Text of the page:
In this publication, we seek to share the work done by LRC lawyers, school communities and partner organisations in our quest to realise the right to a basic education. We have been forced to adopt new and creative legal strategies to complement the political struggles of poor school communities and unlock bureaucratic blockages. Class actions, special enforcement proceedings and supervisory orders are just some of the mechanisms that we have employed in order to seek systemic solutions that reach even the most isolated rural schools.
The problems of education delivery in South Africa are enormous and touch on virtually every aspect of the “inputs” necessary to give learners a chance at receiving a basic education. Each sector of the system – from school infrastructure, to teachers, to furniture and textbooks – presents different challenges.
In each of the areas, our priority is to ensure that the litigation results in concrete relief for client schools and learners; whether it is the construction of a safe classroom or the delivery of desks and chairs. But we litigate always with a view of the systemic challenges and seek to leverage individual victories into systemic relief for all schools and learners that face similar challenges. Thus, our cases often run in stages, with the first stage securing immediate relief for client schools and the subsequent stages broadening that relief to all schools in the province and addressing systemic blockages.
Class actions now provide a special mechanism to extend access to justice. In early 2014, the LRC’s Linkside case became the very first class action to be “certified” by the High Court in South Africa – that is, permitted to go to trial. Already, it has secured the payment of close to R30 million in unpaid teachers’ salaries and the appointment of hundreds of teachers to vacant posts, with more schools to seek relief in late 2014, in the second phase of the class action.
Enforcement of court orders has also been a challenge requiring novel legal solutions. Examples of new approaches that have succeeded are the attachment of the Minister of Basic Education’s personal motor vehicle, to secure payment of teacher salaries, and the High Court’s grant of orders “deeming” teachers to have been appointed, where the department fails to process appointments.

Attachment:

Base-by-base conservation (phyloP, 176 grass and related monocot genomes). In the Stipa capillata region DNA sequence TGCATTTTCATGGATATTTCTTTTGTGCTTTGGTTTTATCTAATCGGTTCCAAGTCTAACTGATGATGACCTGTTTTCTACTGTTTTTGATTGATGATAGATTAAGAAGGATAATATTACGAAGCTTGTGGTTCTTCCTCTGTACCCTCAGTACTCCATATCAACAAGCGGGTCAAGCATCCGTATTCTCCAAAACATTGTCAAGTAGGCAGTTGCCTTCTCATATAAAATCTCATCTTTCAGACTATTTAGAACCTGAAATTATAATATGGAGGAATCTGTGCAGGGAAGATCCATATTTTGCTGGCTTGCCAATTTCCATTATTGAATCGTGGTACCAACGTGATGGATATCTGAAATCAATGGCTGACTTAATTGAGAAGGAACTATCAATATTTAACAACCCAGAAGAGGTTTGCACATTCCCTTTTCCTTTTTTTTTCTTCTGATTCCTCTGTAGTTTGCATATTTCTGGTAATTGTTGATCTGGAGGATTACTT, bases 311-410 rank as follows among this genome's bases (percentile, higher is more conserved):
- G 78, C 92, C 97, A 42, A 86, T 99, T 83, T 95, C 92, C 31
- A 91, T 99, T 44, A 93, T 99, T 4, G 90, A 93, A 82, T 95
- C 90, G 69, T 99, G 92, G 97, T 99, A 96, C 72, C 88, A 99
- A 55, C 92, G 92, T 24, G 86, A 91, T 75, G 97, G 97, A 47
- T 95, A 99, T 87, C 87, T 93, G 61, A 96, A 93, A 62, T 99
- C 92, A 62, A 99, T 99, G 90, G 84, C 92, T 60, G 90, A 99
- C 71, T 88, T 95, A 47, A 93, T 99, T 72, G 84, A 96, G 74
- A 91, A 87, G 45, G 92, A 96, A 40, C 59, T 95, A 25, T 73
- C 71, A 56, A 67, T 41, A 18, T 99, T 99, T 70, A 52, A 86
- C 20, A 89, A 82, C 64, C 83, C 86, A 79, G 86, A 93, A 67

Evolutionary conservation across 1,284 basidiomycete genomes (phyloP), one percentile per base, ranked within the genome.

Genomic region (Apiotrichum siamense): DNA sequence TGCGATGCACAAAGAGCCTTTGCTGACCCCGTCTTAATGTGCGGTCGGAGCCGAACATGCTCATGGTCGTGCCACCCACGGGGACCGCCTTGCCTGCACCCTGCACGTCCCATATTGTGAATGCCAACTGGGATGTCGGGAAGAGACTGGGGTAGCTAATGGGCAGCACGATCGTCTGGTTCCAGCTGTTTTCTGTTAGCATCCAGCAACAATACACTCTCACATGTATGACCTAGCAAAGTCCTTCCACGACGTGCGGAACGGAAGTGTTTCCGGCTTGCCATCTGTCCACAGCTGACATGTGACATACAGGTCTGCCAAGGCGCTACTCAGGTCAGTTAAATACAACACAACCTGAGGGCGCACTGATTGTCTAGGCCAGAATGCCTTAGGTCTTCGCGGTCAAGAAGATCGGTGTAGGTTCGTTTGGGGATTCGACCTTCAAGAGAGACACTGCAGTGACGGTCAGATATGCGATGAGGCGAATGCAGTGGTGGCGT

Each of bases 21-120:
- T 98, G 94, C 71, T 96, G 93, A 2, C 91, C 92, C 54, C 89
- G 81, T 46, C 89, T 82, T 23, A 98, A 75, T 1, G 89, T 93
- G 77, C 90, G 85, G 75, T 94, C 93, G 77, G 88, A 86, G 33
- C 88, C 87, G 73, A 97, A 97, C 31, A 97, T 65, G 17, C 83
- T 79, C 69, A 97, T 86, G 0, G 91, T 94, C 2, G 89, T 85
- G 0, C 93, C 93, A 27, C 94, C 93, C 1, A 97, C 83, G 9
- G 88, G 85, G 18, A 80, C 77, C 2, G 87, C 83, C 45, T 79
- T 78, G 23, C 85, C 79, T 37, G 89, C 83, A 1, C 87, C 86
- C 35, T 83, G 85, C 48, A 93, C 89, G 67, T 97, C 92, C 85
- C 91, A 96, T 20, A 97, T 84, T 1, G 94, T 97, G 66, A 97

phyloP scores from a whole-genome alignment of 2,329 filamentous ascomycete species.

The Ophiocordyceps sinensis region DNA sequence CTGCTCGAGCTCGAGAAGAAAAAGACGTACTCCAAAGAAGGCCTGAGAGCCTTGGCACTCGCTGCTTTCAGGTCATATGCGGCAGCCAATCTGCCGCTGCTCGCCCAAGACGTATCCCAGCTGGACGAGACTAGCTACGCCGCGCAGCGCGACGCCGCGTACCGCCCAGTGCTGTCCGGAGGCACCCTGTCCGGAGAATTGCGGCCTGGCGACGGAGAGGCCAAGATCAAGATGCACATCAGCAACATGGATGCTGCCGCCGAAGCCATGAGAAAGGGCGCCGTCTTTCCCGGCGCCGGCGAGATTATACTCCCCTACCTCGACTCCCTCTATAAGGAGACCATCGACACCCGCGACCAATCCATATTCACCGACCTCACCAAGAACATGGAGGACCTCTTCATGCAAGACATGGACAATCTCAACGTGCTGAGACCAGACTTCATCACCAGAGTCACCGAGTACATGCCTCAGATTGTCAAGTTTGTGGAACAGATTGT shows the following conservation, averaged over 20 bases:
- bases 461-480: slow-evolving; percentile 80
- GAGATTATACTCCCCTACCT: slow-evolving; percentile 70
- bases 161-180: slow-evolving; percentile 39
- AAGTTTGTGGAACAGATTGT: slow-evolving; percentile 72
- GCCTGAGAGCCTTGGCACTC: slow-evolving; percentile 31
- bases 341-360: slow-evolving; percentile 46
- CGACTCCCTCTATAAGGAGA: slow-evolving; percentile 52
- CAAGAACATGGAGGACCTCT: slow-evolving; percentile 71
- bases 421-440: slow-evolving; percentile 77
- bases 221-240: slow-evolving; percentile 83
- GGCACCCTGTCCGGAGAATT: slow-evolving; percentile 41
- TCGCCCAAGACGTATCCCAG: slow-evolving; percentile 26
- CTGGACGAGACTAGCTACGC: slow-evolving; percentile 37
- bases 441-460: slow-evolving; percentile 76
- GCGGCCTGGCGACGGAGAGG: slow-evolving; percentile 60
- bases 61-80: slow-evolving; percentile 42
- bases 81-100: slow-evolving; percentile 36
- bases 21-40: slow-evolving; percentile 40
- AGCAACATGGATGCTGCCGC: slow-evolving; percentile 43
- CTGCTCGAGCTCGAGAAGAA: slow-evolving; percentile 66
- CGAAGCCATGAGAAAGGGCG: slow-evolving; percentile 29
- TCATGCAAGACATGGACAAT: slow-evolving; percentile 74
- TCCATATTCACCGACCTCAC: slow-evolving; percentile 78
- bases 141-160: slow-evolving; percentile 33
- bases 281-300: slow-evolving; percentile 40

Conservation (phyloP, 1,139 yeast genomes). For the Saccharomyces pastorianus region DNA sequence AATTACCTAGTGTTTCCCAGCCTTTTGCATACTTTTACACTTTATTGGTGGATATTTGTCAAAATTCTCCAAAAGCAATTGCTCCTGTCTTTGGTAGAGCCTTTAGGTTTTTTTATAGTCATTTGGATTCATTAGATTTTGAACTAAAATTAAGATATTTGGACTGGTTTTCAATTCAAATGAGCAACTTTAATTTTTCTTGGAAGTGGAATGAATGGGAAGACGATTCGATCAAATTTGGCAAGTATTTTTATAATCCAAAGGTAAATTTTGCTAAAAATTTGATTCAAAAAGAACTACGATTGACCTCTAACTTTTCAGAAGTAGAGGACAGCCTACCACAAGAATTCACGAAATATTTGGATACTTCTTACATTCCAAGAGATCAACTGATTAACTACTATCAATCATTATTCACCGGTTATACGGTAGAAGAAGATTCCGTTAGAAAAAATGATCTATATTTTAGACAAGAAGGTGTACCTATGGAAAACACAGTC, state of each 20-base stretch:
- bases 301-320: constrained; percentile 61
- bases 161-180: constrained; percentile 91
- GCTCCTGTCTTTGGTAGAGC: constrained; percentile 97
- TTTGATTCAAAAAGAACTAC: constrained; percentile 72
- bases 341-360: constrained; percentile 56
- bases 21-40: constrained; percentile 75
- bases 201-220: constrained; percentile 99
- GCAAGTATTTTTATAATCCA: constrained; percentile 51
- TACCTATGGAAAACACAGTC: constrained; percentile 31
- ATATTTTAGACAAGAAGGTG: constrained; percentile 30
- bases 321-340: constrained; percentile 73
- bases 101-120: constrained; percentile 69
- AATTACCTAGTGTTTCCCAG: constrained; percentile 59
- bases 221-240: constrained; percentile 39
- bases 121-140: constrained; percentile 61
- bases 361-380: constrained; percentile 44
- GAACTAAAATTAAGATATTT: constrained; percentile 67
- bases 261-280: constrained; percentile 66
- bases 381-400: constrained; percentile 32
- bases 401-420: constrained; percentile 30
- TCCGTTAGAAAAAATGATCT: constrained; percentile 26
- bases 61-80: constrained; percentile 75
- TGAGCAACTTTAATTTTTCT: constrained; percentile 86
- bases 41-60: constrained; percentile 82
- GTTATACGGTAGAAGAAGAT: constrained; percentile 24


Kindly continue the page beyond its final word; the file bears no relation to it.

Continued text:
The systemic challenges of education are also taking LRC lawyers into the terrain of budget analysis, public administration and finance, collective bargaining processes and intra-governmental systems of co-operative governance. In these complex sectors, it is necessary to continue to develop skills and knowledge, as well as crucial partnerships, with communities, experts and other stakeholders.
The work is ongoing and many challenges remain, but as the accounts and photographs of schools inside the book reveal, the Constitution offers the real prospect of ensuring that learners have an environment conducive to learning: a safe classroom, with a place to sit and write; a teacher who is properly appointed and paid by the government; and prescribed LTSM.
We undertake this work conscious that education, albeit a pivotal right, forms but one component of the development challenges facing South Africa. The steps taken to realise the right to basic education need to complement the delivery of other socio-economic rights, such as water, housing and social assistance. The realisation of these rights serves to strengthen our participatory democracy. As with other developing countries and mixed economies, South Africa pursues its development goals in a global context. It will be crucial to monitor the ful lment of the Sustainable Development Goals in the post-2015 period.